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The Cliff Cities of the Ancient Ancestors

Cliff Palace at Mesa Verde National Park, Colorado.
Cliff Palace, the largest cliff dwelling at Mesa Verde National Park, is preserved beneath a vaulting cave like a fly in amber. Photograph © Stewart M. Green

I first visited Mesa Verde National Park, the archeological wonder of the United States, when I was a wee lad in the late 1950s. In the 1960s, my family made annual summer pilgrimages to Mesa Verde to marvel at the stone cities of the Ancient Ones, aeries tucked in vaulting sandstone caves that were preserved for almost a thousand years like a fly in amber.

Those trips to the magical and mysterious ruins of the Ancestral Puebloan people at Mesa Verde, Hovenweep, Chaco Canyon, Frijoles Canyon, Canyon de Chelly, Wupatki, and Tsegi Canyon began my obsession with archeology (I later received a degree in anthropology/archeology) and the past lives seen through the prism of material artifacts.

To see a perfectly preserved black-on-white olla and realize that a long-dead craftsman carefully dug the clay from a creek bed, molded and shaped it into a beautiful utilitarian vessel, fired it in a smoldering campfire, and then used it for hauling water or storing precious seed corn. To see that object is to look into the past and know something about vanished people who lived, loved, worked, and finally died, their desiccated remains buried in a midden before their cliffside home.

Mesa Verde’s moldering cities also gave me a zest for the pleasure of ruins, an attraction to ruination and the decay of civilization and culture, to the past glories of the vanished and vanquished. Cities decline and are emptied of people, their houses, buildings, and streets begin to return to the earth, dust to dust, ashes to ashes. Some slowly melt into the shadowy jungle, covered in vines and trees. Others dissolve beneath rivers and seas, inundated by water like Grecian ruins beneath the Aegean Sea or the mythical cities of Atlantis. In the deserts, these once so-human places become the crumbling haunt of lizards, snakes, and owls. Cisterns fill with sand, and domes and towers become eyeless phantoms.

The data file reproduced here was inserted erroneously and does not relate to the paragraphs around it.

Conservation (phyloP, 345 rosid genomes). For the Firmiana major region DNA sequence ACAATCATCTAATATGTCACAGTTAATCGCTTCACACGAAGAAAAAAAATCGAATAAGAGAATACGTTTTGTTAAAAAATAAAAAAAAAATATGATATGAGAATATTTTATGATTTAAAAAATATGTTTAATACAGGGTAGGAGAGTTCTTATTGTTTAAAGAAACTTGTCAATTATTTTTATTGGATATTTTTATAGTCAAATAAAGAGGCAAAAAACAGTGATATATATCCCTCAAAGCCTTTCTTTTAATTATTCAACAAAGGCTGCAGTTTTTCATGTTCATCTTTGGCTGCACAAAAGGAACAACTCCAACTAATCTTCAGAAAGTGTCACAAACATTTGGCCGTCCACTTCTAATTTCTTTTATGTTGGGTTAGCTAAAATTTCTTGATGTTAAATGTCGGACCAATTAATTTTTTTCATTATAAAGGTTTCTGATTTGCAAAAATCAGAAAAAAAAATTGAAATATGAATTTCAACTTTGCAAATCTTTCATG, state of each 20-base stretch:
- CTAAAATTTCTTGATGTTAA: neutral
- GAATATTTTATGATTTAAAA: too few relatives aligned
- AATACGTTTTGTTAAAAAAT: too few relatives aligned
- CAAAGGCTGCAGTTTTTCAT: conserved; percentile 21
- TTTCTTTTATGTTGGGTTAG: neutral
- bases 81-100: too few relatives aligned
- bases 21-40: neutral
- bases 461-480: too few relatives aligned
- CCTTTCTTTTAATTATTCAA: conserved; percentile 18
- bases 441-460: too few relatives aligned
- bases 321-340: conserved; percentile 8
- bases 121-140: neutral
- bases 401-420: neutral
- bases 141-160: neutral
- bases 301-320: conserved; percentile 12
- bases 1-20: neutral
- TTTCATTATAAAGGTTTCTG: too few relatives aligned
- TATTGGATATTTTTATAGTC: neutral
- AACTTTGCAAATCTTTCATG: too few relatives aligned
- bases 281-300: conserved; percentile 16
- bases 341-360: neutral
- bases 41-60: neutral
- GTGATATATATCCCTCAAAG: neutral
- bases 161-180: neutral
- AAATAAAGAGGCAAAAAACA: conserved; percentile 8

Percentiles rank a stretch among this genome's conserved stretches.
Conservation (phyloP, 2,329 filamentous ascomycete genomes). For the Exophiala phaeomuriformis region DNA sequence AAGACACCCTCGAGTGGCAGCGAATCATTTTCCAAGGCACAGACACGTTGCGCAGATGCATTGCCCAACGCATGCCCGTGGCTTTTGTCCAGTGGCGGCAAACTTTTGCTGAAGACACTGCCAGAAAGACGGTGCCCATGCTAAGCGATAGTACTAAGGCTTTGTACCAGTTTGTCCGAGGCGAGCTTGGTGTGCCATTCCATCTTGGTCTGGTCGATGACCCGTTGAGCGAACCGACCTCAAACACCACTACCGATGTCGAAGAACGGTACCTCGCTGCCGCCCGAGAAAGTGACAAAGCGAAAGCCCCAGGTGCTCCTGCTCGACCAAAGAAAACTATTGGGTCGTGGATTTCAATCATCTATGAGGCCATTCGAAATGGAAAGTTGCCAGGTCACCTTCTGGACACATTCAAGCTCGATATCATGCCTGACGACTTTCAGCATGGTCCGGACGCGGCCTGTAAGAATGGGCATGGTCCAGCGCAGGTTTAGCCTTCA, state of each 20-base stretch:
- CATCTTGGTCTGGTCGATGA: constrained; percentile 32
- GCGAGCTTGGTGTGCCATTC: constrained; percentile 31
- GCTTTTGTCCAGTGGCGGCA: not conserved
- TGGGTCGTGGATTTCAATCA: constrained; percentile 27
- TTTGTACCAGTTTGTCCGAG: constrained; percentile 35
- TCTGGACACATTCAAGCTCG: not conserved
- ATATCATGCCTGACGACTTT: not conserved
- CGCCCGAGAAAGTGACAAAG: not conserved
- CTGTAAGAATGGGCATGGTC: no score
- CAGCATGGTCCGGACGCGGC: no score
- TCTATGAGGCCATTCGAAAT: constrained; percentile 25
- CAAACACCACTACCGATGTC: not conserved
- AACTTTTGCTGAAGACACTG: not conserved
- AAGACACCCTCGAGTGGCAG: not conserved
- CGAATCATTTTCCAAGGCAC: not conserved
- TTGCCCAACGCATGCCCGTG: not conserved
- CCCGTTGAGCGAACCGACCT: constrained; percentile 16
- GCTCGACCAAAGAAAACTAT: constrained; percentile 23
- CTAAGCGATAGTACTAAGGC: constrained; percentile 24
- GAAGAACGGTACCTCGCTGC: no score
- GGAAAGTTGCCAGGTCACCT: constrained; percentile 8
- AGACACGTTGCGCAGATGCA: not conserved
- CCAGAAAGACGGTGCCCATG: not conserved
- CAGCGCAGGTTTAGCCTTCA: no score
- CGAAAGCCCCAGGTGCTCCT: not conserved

The pleasure of ruins is to look backward at the stupendous past, at the places of legend and myth, at the altar of unknown prehistory before the written word described and remembered those who came before. I don’t think of it as melancholia or a romantic vision of life before we inhabited the earth, instead, it’s an intoxication with the present, with us, those who live now. Instead of mere stones laid in a wall or a vacant doorway, the ruin is about dreams and myths, about who we are now as frail humans on this warming planet, about our evolution as well as our disgraces, about the lessons we can learn about decay and pride and ignorance.

The ghosts of those who went before us at Mesa Verde, Babylon, Thebes, Troy, Rome, Pompeii, Machu Picchu, Stonehenge, and Delphi are part of an alien world with people who spoke alien tongues and saw the cosmos as a paradox, as an angry, benevolent, and mysterious place. They pecked glyphs on sandstone walls and carved bas-reliefs of gods and goddesses, eagle-headed men, winged bulls, hump-backed flute players, hunters, priests, pharaohs, and queens. They made great cities that are now shattered ruins, just as our great cities will one day be void of humans and filled with feral cats, songbirds, and those other lives that will inherit the earth.

So, the long-abandoned and deserted cliff cities at Mesa Verde and the multi-storied pueblos at Chaco Canyon in a dusty valley have fallen into ruinous decay over a millennium. Walls overgrown with sagebrush clumps. Sites plundered and quarried by selfish hands. Once, like the world’s other fallen cities, these were hives of activity, filled with artists and artisans, lorded over by time-traveling shamans, buzzing with gossip and news from afar. Here was a plaza where traders spread their feathered talismans and turquoise necklaces, and there a rooftop where children played and laughed.

Take me back to those years and show me something real in the desolation, something that reaches across the centuries and touches me, like the smoothness of that perfect olla made by a master potter. That’s something real, something tangible, an object that remembers the daily pleasure of life. Touching that olla takes me back. I can smell the burning fires, hear the bark of a dog, and across the canyon, I hear the steady thump of a drum and voices singing. Here in this place, I feel the presence of the old ones. They’ve been gone a long time, but they’re happy I came and sat quietly in the morning sunshine.

I shot this photograph of Cliff Palace, the largest and grandest cliff dwelling, from the rimrock of Cliff Canyon last summer. This sacred space contained over 150 rooms and 23 kivas or ceremonial chambers. Over 100 people lived in the city. Life was short and brutal for its inhabitants, with an average lifespan of 34 years and a high rate of infant mortality with almost half of all children dying before age 5.

To learn more about the ancient ones, their cliffed cities, and the galleries of creative rock art they left behind on cliff faces and shelter caves, pick up a copy of my book ROCK ART: THE MEANINGS AND MYTHS BEHIND ANCIENT RUINS IN THE SOUTHWEST AND BEYOND from FalconGuides.


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